There is snow that falls like a snake. It comes from the sky hissing and finds a bush to hide beneath. The leaves on the branches of the River Birch are alive, again, vibrating. They are brown and curled. The snow reaches the grass that lines the asphalt beneath my feet, still hissing.
There is also cold. This cold settles behind molars; it sinks into week-old incisions at the back of my mouth. By now, I think that the stitches the oral surgeon sewed into my gums after he removed my wisdom teeth have almost entirely dissolved. I think this is January cold.
When the time comes for Mom to tell me “she is moving back home” it is not like snow or hissing. It is silence: very quiet noise in my head. In that silence, a fear that I kept tucked between my ears leaks out. It is hot on my temples and cheeks. I hope it is unnoticeable because I do not know what it is, yet. I work very hard in that silence to think of the two plane rides: the one from Idaho to San Francisco, the usual five-hour layover, then the second plane but this one is thirteen hours. It will touchdown in Sydney, the land down-under, Mom’s home. I think about Blair, my little sister with the extra chromosome. She must (she will) be leaving too.
What came first: the chicken or the egg? I know, at least, the mother chicken came before her chicklings and where she walks, they follow. They all hope to make it until the next season, to turn fluff into feathers. What follows next is disorder—I am told that this is growing up—but I can only speak from experience, which is to say, the oldest chick is already two flights and a layover away, and the youngest one will never outgrow her fluff, and I feel like the ugly duckling. I am the goose who wants to stay in Idaho. Perhaps, this is the wrong nursery rhyme. Let me start again with the three little pigs. The straw house never stood a chance, so I built one made of sticks. Brick would have worked better, but it seems I ran out of time to gather the three little pigs under the same roof because I did not know what the big bad wolf looked like. In other words, growing into a swan does not sound right without a mother there to watch.
Back to the hot that left my ears. It sticks without thickening; egg yolk down my neck, or a hot burner left on in the afternoon. I could put my hand on it and leave it there until it turned my skin to white flake circles. Snowstorm flesh. Is this acceptance? Mom has been saying more that I have already forgotten. She says something about selling the house, how money could make the ends meet. I say: I support you. I think: is this true?
The night before my wisdom teeth surgery, a week before I know about the leaving, I come home to champagne. Empty beer bottles on the counter; a sink that holds some of their caps. Neighbors sit around the kitchen table, and they adore Mom. I hope they think of me as a daughter by extension even though I cannot help but notice how the bean dip is cold, salsa has been spilled, and someone is getting married. It is alright because the champagne was for the toasts, but now everyone leaves. I am left to stuff their empties into a WinCo shopping bag. I wipe the sliced onion off the counter. Saranwrap on the olives and back in the fridge. I pour half-flutes of champagne into the sink until it is also full of empty glasses. The fridge is for the re-corked bottles of wine that I do not drip down the sink, but I think about it. Mom is in the living room refusing to leave—not leave—go to bed. She is so soft spoken, funny, intoxicated. She trips over the dog and I don’t see it. I hear her hit the carpet; a boom in the bones of the floor. She is fine, she says, she holds her face in her hands, tells me she smashed her nose. I want her to go to bed, for her to follow me to it.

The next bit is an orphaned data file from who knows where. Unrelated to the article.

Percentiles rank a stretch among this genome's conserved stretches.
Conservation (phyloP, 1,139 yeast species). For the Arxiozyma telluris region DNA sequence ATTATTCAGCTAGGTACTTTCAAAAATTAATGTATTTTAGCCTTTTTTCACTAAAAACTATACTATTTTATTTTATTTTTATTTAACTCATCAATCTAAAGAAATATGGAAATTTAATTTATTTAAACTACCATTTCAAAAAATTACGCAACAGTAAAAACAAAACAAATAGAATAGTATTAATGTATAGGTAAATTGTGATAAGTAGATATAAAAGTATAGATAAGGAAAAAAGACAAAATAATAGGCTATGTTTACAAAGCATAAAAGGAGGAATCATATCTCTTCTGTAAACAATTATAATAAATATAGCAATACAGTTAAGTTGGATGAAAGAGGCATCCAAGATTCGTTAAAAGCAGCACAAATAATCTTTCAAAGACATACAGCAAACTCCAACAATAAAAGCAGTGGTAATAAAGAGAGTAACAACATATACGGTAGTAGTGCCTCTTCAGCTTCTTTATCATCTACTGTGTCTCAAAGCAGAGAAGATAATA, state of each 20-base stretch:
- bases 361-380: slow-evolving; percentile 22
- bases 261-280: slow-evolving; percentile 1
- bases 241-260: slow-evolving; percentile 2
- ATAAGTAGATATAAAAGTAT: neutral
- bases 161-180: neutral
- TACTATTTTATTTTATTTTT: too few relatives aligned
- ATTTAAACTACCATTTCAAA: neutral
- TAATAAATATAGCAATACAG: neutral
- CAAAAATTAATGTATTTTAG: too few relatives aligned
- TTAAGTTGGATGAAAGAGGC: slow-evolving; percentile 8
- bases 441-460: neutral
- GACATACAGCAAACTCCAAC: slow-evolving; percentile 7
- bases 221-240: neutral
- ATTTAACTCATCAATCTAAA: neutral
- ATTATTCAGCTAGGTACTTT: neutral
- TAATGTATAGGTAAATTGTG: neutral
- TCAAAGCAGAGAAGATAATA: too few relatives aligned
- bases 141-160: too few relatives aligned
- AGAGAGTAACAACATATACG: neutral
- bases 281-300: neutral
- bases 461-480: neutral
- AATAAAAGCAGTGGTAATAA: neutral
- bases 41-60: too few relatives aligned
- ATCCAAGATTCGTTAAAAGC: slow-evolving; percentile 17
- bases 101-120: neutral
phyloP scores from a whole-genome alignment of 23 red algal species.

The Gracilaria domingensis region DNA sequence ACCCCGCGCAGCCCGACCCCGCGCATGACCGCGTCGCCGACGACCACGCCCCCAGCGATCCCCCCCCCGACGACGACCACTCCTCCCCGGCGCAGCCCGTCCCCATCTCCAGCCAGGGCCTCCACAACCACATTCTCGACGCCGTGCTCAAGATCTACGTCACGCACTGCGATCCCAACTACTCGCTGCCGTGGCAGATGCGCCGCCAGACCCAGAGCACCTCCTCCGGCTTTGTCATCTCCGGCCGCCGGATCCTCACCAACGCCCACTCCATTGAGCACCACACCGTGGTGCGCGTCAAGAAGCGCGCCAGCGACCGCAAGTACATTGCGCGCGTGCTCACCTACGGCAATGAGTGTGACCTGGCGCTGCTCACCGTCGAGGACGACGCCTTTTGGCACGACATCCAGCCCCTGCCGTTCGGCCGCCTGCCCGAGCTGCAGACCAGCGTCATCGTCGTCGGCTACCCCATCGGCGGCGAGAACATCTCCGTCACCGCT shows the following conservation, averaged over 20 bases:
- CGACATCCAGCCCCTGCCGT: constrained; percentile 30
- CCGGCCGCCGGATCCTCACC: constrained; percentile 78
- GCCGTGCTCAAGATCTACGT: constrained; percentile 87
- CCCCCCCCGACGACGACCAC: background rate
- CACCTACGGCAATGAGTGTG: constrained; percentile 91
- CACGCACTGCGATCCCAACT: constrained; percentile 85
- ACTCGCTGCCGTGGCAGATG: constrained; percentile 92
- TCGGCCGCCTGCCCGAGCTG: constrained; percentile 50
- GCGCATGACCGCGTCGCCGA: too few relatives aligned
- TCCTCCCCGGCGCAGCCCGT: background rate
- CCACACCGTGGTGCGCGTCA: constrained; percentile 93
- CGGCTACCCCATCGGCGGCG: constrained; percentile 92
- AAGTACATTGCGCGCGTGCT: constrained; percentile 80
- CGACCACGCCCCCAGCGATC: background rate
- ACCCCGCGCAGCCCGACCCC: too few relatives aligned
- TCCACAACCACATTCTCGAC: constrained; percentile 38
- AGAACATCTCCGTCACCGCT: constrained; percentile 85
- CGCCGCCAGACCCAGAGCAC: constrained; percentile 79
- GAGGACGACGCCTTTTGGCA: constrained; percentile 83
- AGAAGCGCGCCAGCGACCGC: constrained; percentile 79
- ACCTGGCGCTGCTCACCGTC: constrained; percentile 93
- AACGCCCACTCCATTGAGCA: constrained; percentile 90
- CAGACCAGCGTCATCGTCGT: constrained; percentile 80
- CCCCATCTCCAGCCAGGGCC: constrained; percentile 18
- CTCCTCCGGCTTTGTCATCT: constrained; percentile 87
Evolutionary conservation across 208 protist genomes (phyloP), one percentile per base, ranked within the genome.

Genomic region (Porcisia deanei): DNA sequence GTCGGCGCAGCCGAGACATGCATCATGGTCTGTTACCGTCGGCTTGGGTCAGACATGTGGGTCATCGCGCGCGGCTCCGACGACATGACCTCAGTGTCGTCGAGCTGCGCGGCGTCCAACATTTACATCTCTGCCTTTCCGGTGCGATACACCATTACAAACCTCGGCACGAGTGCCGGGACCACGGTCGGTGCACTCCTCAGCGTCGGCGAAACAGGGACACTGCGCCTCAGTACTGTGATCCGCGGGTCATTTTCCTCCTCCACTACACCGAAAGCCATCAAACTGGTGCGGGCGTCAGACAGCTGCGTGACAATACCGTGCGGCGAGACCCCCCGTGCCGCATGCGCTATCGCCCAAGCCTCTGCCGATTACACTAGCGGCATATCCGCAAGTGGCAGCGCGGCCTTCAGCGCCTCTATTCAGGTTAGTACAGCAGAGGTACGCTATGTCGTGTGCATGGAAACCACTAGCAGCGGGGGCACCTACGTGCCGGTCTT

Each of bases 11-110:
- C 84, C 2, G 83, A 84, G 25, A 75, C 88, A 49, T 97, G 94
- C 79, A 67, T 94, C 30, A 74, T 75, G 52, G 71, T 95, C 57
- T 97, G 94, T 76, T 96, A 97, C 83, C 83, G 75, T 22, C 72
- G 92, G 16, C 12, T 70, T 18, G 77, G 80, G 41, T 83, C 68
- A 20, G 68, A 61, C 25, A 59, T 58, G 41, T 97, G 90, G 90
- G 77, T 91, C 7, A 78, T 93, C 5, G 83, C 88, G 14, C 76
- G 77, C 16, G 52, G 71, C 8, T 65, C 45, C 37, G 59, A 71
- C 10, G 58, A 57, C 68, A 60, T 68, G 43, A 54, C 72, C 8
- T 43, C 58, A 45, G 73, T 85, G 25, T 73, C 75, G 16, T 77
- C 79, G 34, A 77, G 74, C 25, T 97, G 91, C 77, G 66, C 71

When there is no longer a kitchen to clean, she still sits in the dark. A shadow in a chair in the living room under the big window. Because she turned the lights out, the little red button on my phone is so bright and easy to touch. It should have been harder to hit “record.”
We bargain in the dark. When I replay, tinny and forced is the sound of my laughter as I talk against the shut-off lights. The cat is in the tree, she says, I’m fine, she says. I just want her out—the cat—that’s what she says will get her to move. I can picture the cat halfway up the artificial limbs, hear the crunch of the string lights in her little jaw between her little teeth, but I think I am just remembering that from this morning. Misremembering that from this morning. In the video, the string lights are off. It starts with a few seconds of off-white linoleum and my socked feet as I walk from kitchen to living room, then, of course, black and I am thankful. There is only the soft whisper of Mom refusing to move. There is only my too-loud voice. Does it make me less ugly that I kept the video because the lights were off?
Two days on hydrocodone and I am still afraid to brush my teeth. I thought the mouth heals faster than any other body part. I guess I am relieved that they did not cut four teeth from my thigh. Mom tells me she feels like she is nursing again. She is up every four hours to make sure I take more pain killers; Doctor says to stay on top of the pain. Mom makes sure I am floating.
My bottom lip, I can almost feel it again when I rinse my mouth. Really, I am dragging water across my teeth and gums as I tilt my head back and forth because I can’t remember how to make my mouth want to swish. I part my lips and let the pink water fall out. I pick up a piece of white that falls onto the porcelain. It’s a shard of tooth that I roll between my index finger and thumb.
When the older chick and the ugly duckling visit Mom’s home years before she moves back, the older chick has too much sangria. Nothing happens except for her too loud laughter in the echoing subway. She clings to me on the escalator down. Pinches my jacket with her claws and peels sound from her little chick beak. My cousins don’t seem to mind. I want to push her onto the tracks. Ugly, ugly duckling.